The idea that a student’s final mark should never be lower than their mid-term mark is contingent on the idea that the teacher is determining that mid-term mark against the entire curriculum, not just an isolated part of it. I know the English curriculum and I would suggest that this idea works. Students at mid-term surely have demonstrated the various elements of reading, writing, oral communication and media studies. A more content driven curriculum, does not fit into this notion.
The one hitch: Growing Success still implies that a student’s final evaluation be determined from 70% of their term work and 30% from a summative. Therefore, at most, a student’s mark should only drop by 30%. However, Growing Success also states, “Determining a report card grade will involve teachers’ professional judgement and interpretation of evidence and should reflect the student’s most consistent level of achievement, with special consideration given to more recent evidence,” (39) which implies that summative evidence may be taken with more consideration.
I leave it to you. My question, considering the ideas, as outlined in Growing Success, is my idea accurate. Or is it the random nonsense of a radical?
Is a mid-term mark, the first instance of our counting to mastery and therefore an indication that a student has successfully demonstrated a specific level of the skills?
Should a student’s final mark ever be lower than their mid-term mark?
Please comment, question, challenge, and be part of this conversation. I’m wrestling with this notion and would love to hear your thoughts.
I’ve gotten quite a bit of feedback about my last two posts. It has me thinking about what these two posts are really saying.
Sure, they look like a list of things about which I’ve run my mouth. Not an uncommon response: “Boy, you sure know how to screw up.”
But, that’s not the underlying theme.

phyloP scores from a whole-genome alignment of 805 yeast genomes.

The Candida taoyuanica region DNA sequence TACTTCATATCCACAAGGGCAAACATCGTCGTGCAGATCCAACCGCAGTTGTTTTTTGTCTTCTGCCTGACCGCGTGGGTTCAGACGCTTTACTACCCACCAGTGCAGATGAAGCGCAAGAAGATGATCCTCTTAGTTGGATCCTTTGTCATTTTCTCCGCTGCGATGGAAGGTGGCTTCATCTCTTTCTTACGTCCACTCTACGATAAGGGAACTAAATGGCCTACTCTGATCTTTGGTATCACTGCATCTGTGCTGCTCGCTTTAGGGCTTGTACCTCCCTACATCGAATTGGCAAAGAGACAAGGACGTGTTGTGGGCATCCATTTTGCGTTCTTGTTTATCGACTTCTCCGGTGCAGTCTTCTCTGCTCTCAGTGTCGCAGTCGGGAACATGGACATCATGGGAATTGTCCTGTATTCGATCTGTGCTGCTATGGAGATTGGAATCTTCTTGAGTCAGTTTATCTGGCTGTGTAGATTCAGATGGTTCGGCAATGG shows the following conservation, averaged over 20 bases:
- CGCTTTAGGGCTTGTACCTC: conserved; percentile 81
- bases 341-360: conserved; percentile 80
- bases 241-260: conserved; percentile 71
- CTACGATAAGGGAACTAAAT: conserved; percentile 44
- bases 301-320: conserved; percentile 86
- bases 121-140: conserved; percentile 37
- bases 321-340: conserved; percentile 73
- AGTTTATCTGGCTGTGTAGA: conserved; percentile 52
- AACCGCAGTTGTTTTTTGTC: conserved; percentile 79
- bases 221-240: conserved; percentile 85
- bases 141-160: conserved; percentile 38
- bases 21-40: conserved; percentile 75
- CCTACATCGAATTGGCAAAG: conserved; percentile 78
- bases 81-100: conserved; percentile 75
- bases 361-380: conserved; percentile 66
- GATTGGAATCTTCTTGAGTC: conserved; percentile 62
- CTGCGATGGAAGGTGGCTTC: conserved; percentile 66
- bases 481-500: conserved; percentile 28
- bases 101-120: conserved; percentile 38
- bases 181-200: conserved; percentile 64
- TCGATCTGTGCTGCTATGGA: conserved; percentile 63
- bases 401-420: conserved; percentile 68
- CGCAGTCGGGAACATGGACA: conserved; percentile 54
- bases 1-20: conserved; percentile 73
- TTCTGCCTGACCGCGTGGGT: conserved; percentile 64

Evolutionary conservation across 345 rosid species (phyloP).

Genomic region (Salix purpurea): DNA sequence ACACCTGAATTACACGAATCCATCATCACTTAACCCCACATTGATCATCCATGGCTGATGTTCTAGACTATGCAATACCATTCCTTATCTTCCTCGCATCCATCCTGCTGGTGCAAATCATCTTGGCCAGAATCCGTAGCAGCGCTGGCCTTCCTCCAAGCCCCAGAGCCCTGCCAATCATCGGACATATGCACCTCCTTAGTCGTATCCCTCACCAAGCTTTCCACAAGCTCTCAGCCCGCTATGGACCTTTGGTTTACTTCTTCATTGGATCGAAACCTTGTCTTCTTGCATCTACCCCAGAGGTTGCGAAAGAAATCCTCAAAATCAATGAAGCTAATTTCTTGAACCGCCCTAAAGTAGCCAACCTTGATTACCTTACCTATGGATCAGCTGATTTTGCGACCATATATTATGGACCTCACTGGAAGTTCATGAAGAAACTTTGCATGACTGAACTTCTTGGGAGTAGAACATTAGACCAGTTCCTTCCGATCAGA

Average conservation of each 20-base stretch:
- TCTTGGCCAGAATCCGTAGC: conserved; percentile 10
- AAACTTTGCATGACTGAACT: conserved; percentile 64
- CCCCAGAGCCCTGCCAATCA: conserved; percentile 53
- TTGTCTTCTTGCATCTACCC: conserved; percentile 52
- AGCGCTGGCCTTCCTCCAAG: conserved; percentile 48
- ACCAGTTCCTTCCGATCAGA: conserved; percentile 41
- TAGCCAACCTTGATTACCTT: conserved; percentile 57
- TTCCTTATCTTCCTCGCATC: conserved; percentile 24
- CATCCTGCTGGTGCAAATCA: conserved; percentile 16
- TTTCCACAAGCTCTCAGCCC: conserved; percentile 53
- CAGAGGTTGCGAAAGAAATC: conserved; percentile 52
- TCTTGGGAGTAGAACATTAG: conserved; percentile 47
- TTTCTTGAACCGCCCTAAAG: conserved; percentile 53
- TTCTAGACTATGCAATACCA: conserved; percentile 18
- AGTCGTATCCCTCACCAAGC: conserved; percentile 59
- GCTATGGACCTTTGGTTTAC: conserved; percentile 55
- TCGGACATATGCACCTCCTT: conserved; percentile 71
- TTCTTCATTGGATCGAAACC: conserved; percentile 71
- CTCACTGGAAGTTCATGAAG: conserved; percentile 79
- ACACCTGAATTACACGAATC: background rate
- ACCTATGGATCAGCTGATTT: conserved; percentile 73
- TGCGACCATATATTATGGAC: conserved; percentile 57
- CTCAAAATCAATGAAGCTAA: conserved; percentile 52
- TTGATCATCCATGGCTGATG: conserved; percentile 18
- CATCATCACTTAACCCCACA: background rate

I think the underlying themes is the idea that we should constantly re-evaluate what we value.
Our professional philosophy should be challenged by others, by the system, by the research, but more importantly, by ourselves.
As a learner, we need to be self-reflexive. That’s where the gold lies.
It is not enough to establish your values. It’s not enough to establish what you value.
Learning comes when we re-evaluate our values and what we value.
My question is, “Is there a professional ethic in re-valuating what we value?”
I like the Growing Success document.
In fact, this document demonstrates a trust in teachers that is often not present in the political rhetoric of education. The document outlines an ideal that teachers are able to assess and evaluate according to their best understanding of the needs and skills of their students.
Two words stand out:
These two words are used repeatedly throughout the document. They rely on a teacher’s ability to take consideration of student demonstrations, be it in product, process, conversations or observations. They also rely on a teacher’s ability to interpret the evidence as gathered by the teacher.
The word most glaringly absent from the document is calculate. The MoE has done away with the notion that a grade, as found on a report card, is a straight calculation of marks. I believe that this is a telling sign that education is slowly, albeit too slowly, systematically moving to a more individualized, student-centred learning environment.
It is now our job to start effectively using this responsibility and communicating the way in which we are looking for success.
This is scary for teachers. Calculating leaves no room for error. Interpretation and consideration can be misused and we’re going to need to defend it and that’s worrisome. I get that. When a parent calls asking about a mark, it is sometimes a tough conversation to begin. That said, when we engage in the conversations of interpretation and consideration we are more likely to engage in conversations of learning, which ultimately, are what we’re looking for.
“There are good days and there are bad days, and this is one of them” -Lawrence Welk
Some days you aren’t on your game. You feel like you are missing a beat. You feel like you never quite get to that gold standard.
Today was one of those days.
One of those days you wish you could have back. It was full of those moments you wish you could redo. It was my fault, a combination of poor sleep, restless thoughts, building frustration and the feeling of isolation.
I’d love to pinpoint the minute the day got away from me, but I can’t.
But it is today that I question my reactions the most. Which student of mine was having that day? Who will have it tomorrow? How many students try to tell me it is that day and I don’t hear them?